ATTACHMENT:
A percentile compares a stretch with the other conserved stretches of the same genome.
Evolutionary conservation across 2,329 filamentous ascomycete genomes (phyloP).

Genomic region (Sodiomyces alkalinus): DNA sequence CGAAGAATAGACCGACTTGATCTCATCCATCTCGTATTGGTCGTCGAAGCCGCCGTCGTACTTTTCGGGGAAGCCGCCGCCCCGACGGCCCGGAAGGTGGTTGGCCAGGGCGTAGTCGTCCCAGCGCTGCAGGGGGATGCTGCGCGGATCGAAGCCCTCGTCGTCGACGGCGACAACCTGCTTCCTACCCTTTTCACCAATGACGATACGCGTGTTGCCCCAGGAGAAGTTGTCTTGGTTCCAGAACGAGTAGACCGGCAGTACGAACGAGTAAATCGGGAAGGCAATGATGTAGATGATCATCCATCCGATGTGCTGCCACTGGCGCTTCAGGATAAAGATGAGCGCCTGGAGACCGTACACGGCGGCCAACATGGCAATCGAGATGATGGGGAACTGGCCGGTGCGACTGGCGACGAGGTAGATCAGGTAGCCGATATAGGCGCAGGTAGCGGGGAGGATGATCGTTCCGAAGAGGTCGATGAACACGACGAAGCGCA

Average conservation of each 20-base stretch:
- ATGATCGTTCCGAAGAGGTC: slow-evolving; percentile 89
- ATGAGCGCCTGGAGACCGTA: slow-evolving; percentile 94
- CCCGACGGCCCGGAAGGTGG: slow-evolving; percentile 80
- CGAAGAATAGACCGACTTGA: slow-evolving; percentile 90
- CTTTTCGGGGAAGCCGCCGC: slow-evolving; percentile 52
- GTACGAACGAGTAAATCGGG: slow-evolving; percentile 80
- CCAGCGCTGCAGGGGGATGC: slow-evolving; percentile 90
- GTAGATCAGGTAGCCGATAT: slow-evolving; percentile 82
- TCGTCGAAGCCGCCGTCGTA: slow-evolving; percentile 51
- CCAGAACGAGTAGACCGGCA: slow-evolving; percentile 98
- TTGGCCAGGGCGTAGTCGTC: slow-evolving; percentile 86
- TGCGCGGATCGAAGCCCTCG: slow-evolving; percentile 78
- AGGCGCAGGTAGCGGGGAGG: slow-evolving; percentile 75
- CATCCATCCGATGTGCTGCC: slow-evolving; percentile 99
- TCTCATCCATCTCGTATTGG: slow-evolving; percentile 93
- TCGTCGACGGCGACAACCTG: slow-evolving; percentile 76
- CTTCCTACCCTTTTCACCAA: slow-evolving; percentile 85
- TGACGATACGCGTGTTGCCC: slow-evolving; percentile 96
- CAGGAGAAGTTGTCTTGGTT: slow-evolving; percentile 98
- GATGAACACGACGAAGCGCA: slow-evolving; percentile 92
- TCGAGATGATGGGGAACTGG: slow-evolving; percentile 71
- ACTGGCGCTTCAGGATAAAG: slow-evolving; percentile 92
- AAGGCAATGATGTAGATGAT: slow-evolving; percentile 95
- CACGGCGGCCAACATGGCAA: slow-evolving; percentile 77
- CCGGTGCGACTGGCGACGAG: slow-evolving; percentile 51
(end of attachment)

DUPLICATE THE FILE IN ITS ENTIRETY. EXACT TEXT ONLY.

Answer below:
A percentile compares a stretch with the other conserved stretches of the same genome.
Evolutionary conservation across 2,329 filamentous ascomycete genomes (phyloP).

Genomic region (Sodiomyces alkalinus): DNA sequence CGAAGAATAGACCGACTTGATCTCATCCATCTCGTATTGGTCGTCGAAGCCGCCGTCGTACTTTTCGGGGAAGCCGCCGCCCCGACGGCCCGGAAGGTGGTTGGCCAGGGCGTAGTCGTCCCAGCGCTGCAGGGGGATGCTGCGCGGATCGAAGCCCTCGTCGTCGACGGCGACAACCTGCTTCCTACCCTTTTCACCAATGACGATACGCGTGTTGCCCCAGGAGAAGTTGTCTTGGTTCCAGAACGAGTAGACCGGCAGTACGAACGAGTAAATCGGGAAGGCAATGATGTAGATGATCATCCATCCGATGTGCTGCCACTGGCGCTTCAGGATAAAGATGAGCGCCTGGAGACCGTACACGGCGGCCAACATGGCAATCGAGATGATGGGGAACTGGCCGGTGCGACTGGCGACGAGGTAGATCAGGTAGCCGATATAGGCGCAGGTAGCGGGGAGGATGATCGTTCCGAAGAGGTCGATGAACACGACGAAGCGCA

Average conservation of each 20-base stretch:
- ATGATCGTTCCGAAGAGGTC: slow-evolving; percentile 89
- ATGAGCGCCTGGAGACCGTA: slow-evolving; percentile 94
- CCCGACGGCCCGGAAGGTGG: slow-evolving; percentile 80
- CGAAGAATAGACCGACTTGA: slow-evolving; percentile 90
- CTTTTCGGGGAAGCCGCCGC: slow-evolving; percentile 52
- GTACGAACGAGTAAATCGGG: slow-evolving; percentile 80
- CCAGCGCTGCAGGGGGATGC: slow-evolving; percentile 90
- GTAGATCAGGTAGCCGATAT: slow-evolving; percentile 82
- TCGTCGAAGCCGCCGTCGTA: slow-evolving; percentile 51
- CCAGAACGAGTAGACCGGCA: slow-evolving; percentile 98
- TTGGCCAGGGCGTAGTCGTC: slow-evolving; percentile 86
- TGCGCGGATCGAAGCCCTCG: slow-evolving; percentile 78
- AGGCGCAGGTAGCGGGGAGG: slow-evolving; percentile 75
- CATCCATCCGATGTGCTGCC: slow-evolving; percentile 99
- TCTCATCCATCTCGTATTGG: slow-evolving; percentile 93
- TCGTCGACGGCGACAACCTG: slow-evolving; percentile 76
- CTTCCTACCCTTTTCACCAA: slow-evolving; percentile 85
- TGACGATACGCGTGTTGCCC: slow-evolving; percentile 96
- CAGGAGAAGTTGTCTTGGTT: slow-evolving; percentile 98
- GATGAACACGACGAAGCGCA: slow-evolving; percentile 92
- TCGAGATGATGGGGAACTGG: slow-evolving; percentile 71
- ACTGGCGCTTCAGGATAAAG: slow-evolving; percentile 92
- AAGGCAATGATGTAGATGAT: slow-evolving; percentile 95
- CACGGCGGCCAACATGGCAA: slow-evolving; percentile 77
- CCGGTGCGACTGGCGACGAG: slow-evolving; percentile 51